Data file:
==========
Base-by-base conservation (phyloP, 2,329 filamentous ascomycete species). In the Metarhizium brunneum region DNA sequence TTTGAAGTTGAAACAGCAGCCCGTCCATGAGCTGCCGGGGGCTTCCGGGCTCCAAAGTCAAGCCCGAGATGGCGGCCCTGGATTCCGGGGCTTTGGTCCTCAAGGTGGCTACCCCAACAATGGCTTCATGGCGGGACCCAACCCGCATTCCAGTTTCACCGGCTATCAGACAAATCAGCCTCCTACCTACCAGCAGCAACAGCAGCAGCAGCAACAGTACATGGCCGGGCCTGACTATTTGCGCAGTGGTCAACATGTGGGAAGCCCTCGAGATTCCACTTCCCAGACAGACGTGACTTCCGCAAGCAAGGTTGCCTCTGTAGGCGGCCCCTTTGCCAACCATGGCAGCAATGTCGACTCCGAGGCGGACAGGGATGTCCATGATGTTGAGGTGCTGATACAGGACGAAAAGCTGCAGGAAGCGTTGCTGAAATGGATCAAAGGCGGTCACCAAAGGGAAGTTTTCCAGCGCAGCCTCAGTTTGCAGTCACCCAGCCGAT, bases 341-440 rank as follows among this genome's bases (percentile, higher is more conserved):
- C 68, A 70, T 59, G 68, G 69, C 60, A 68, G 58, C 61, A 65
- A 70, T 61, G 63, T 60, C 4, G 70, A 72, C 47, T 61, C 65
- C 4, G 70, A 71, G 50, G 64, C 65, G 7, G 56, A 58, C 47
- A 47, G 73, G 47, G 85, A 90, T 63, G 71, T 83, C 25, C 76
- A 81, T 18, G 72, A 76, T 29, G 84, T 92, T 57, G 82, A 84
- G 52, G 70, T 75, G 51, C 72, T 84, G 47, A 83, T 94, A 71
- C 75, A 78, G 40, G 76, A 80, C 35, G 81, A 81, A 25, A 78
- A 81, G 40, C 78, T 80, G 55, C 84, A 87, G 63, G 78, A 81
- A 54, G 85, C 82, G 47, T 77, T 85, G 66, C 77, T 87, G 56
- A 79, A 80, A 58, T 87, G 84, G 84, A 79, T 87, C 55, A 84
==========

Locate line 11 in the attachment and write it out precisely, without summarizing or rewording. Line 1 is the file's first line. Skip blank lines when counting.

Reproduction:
- A 79, A 80, A 58, T 87, G 84, G 84, A 79, T 87, C 55, A 84